Clause 12 is intriguing. It permits variation of the cap on the compensatory award to be either (1) a specified amount of between one and three times median annual earnings (which Daniel Barnett has identified as being between £26,000 and £78,000), or (2) a specified number of week’s pay (no lower than 52 weeks) for the individual concerned, or (3) the lower of the two. [Update: clause 12(3) contemplates that the specified amount under point (1) (but not (2)) may vary “in relation to employers of different descriptions”].

To some extent this echoes the original ideas of compensation from the Donovan report in 1968. It is not immediately clear to me whether the “week’s pay” would be subject to the statutory cap (currently £430/week).

Clause 13 provides for financial penalties to be paid by employers who are found to have breached a worker’s rights, where there are (unspecified) aggravating features. These penalties will be between £100 and £5,000, and (subject to those limits) will be an additional 50% of the amount of compensation awarded to the worker. The penalty will be reduced by 50% for prompt payment. The penalty will be paid to the government, not the worker.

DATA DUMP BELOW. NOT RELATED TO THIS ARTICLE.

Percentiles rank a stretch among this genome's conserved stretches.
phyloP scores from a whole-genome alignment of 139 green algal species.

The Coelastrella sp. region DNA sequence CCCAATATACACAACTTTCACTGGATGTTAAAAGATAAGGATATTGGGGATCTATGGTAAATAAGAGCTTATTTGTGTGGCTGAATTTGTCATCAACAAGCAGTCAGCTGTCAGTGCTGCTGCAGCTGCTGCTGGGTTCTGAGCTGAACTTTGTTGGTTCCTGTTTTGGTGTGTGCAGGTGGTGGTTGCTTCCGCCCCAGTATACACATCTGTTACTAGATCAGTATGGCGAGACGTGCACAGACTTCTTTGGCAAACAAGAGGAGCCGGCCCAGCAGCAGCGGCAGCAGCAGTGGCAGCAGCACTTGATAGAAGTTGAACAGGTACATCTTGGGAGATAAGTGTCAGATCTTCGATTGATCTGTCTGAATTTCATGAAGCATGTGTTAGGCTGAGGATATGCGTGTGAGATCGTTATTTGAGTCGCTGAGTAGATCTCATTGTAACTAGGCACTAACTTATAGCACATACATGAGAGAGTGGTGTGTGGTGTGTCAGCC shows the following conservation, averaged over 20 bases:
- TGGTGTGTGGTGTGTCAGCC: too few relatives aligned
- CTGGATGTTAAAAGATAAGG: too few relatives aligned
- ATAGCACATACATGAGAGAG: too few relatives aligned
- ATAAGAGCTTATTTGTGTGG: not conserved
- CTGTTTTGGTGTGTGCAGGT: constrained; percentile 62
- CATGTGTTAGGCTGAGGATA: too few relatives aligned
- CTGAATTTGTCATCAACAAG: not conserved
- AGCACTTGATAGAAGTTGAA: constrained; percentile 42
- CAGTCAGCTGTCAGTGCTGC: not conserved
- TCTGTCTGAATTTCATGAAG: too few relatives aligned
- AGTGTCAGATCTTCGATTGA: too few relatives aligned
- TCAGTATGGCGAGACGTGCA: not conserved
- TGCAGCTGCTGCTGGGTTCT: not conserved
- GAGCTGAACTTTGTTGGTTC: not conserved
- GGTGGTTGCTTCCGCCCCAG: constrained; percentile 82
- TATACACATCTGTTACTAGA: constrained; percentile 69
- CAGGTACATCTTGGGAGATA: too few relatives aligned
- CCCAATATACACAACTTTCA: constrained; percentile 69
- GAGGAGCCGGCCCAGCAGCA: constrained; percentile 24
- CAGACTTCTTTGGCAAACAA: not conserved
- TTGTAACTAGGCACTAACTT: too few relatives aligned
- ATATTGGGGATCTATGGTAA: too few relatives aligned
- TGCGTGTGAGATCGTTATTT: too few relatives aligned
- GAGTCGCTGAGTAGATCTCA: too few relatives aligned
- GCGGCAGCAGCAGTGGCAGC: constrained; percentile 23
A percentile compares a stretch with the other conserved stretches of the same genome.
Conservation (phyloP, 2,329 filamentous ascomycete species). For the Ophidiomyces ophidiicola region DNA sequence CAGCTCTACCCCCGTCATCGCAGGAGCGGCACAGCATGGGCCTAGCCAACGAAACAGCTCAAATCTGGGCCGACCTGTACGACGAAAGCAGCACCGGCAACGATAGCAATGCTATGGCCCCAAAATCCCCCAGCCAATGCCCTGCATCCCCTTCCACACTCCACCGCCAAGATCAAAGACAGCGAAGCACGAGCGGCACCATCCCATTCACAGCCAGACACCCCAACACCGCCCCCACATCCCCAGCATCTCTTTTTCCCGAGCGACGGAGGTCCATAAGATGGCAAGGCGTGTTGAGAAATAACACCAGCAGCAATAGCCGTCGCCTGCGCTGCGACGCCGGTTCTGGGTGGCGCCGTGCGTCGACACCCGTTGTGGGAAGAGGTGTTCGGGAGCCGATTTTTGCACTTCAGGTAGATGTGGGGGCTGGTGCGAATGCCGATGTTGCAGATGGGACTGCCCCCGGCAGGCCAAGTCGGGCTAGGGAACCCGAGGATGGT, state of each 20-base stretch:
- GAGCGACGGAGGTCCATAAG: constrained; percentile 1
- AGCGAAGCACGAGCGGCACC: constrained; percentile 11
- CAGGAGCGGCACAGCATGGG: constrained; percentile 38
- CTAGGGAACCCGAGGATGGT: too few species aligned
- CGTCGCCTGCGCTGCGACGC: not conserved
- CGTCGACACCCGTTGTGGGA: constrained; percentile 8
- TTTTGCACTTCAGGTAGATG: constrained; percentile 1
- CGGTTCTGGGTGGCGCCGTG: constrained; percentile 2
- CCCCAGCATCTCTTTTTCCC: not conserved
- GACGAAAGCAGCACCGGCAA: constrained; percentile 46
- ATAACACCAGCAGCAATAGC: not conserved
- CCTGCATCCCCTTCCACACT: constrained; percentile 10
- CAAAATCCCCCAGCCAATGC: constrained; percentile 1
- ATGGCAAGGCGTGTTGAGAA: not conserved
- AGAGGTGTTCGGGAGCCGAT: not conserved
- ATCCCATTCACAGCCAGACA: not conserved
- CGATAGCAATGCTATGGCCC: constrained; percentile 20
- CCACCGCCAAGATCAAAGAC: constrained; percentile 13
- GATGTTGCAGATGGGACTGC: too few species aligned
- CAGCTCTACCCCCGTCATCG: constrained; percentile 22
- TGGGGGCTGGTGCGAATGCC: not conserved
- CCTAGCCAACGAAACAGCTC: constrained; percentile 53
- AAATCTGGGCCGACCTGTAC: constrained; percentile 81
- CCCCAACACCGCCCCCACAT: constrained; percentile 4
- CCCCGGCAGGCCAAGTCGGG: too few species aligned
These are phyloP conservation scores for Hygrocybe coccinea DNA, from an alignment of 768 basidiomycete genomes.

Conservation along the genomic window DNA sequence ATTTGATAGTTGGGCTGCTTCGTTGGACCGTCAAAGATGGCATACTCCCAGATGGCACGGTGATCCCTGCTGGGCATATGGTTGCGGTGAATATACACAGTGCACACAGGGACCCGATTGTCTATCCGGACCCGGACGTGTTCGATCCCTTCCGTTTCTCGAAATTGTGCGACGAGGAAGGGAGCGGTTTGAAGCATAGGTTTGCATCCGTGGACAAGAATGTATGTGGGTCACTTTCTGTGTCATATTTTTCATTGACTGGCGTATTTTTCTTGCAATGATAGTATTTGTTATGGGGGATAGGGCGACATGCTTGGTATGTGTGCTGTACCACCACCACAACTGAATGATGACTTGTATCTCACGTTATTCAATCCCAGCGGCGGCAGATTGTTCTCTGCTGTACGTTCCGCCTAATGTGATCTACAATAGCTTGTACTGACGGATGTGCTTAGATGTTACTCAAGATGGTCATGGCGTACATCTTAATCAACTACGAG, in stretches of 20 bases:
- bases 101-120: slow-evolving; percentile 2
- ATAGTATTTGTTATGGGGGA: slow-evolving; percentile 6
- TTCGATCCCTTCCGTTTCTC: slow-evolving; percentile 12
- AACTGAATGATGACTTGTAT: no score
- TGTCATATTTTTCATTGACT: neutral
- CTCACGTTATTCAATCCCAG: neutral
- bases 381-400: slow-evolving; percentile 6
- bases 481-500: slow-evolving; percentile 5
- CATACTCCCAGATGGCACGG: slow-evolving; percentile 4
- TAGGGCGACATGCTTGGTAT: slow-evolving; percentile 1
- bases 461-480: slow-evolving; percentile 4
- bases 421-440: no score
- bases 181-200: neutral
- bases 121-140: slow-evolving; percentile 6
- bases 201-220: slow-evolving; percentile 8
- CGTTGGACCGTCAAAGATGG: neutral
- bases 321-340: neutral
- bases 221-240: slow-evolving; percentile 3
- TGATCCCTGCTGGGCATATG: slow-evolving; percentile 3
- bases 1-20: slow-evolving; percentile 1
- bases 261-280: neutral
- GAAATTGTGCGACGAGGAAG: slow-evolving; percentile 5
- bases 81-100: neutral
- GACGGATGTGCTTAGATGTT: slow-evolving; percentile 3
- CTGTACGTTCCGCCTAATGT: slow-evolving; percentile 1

Some will welcome the idea of these penalties as a counterbalance to the planned introduction of fees for an employee starting their claim, but this does have potential to be a contentious issue. The “aggravating features” that can be taken into account are not specified. No doubt most claimants will consider that their claim does have aggravating features, and there may be pressure on employers to settle claims at more than what they would otherwise pay for fear of a further penalty if they lose at tribunal.

Clause 14 limits the definition of “protected disclosures” (which are the basis of whistleblowing claims) by saying that the disclosure must, in the reasonable belief of the worker making it, be made in the public interest.